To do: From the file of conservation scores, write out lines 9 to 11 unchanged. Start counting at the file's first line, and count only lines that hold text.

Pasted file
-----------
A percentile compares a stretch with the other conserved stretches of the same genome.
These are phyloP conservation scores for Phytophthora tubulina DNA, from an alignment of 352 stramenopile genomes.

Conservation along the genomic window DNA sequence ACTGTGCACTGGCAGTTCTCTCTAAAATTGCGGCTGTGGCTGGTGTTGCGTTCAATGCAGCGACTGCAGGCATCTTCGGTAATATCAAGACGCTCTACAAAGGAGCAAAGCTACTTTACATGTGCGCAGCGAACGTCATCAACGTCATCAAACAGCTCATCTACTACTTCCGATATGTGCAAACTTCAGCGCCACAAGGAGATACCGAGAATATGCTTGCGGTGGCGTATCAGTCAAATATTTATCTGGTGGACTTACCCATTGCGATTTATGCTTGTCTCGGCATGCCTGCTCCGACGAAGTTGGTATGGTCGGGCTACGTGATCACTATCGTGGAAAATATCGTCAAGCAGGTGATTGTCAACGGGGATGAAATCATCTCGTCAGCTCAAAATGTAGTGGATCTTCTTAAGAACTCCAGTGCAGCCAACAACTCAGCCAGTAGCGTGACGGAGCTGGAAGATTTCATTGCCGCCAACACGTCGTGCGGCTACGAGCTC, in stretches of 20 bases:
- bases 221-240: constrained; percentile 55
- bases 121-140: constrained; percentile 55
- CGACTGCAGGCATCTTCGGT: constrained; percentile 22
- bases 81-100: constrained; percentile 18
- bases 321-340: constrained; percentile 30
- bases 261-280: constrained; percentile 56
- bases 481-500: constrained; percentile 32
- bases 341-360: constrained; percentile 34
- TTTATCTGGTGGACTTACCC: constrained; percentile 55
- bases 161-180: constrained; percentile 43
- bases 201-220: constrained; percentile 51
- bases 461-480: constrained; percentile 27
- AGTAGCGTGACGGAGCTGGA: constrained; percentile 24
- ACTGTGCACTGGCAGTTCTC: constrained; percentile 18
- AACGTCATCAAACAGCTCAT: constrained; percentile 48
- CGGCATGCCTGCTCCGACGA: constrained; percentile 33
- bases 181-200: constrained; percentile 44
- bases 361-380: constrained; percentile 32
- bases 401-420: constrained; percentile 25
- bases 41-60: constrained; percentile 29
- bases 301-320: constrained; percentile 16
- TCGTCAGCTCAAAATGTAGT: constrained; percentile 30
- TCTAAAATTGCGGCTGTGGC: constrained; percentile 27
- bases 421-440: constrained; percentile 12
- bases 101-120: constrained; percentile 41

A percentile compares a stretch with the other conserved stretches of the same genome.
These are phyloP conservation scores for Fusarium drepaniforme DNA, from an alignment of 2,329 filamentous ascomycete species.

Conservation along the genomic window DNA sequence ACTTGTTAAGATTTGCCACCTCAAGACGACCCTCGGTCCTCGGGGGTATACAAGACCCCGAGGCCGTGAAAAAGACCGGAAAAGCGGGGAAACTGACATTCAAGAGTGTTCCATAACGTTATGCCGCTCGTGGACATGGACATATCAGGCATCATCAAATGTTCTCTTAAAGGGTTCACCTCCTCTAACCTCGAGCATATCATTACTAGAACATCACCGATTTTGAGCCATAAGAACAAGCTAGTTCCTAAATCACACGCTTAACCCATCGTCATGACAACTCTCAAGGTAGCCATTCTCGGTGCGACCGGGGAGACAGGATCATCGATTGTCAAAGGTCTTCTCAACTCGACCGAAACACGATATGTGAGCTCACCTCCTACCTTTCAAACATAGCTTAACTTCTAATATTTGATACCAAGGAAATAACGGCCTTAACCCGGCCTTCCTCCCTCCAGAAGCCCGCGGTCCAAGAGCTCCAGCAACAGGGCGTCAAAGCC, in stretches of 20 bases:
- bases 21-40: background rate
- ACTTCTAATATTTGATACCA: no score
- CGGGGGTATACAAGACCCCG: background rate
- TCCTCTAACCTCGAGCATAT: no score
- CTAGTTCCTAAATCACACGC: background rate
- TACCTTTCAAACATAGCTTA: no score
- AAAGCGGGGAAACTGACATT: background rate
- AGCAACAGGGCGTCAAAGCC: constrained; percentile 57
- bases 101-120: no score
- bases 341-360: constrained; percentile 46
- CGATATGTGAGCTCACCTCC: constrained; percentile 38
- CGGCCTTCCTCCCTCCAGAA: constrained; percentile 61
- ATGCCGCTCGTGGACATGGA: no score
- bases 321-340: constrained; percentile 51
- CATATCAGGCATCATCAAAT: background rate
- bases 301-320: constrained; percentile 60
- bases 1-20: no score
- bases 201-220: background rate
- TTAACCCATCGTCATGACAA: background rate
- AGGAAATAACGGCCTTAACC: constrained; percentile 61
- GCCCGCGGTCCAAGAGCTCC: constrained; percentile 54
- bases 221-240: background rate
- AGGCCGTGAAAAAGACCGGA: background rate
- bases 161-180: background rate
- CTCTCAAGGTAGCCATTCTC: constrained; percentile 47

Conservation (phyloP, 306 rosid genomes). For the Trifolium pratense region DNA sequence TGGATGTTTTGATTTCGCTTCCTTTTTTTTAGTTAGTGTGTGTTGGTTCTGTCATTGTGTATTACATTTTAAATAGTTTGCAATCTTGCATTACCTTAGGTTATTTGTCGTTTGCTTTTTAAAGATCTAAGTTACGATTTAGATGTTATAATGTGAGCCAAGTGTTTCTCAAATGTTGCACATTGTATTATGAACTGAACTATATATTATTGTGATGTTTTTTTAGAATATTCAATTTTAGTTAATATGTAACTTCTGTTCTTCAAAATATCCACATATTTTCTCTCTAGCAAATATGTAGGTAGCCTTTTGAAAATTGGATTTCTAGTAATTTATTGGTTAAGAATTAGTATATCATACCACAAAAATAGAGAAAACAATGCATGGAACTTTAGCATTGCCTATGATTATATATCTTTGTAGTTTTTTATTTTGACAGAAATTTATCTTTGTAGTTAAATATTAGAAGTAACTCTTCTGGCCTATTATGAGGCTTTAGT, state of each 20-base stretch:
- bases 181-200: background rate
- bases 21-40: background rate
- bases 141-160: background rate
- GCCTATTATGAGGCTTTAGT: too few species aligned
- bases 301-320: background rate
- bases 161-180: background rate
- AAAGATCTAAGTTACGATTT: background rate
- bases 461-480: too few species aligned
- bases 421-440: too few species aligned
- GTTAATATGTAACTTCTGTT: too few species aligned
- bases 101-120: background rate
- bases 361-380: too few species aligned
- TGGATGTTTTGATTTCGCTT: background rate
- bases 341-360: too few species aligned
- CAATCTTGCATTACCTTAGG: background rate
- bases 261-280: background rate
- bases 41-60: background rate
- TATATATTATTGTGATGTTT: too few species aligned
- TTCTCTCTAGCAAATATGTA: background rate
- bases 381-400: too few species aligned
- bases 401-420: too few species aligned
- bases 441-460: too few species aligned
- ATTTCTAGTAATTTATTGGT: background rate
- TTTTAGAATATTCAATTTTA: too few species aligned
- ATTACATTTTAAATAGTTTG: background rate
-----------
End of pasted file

- bases 261-280: constrained; percentile 56
- bases 481-500: constrained; percentile 32
- bases 341-360: constrained; percentile 34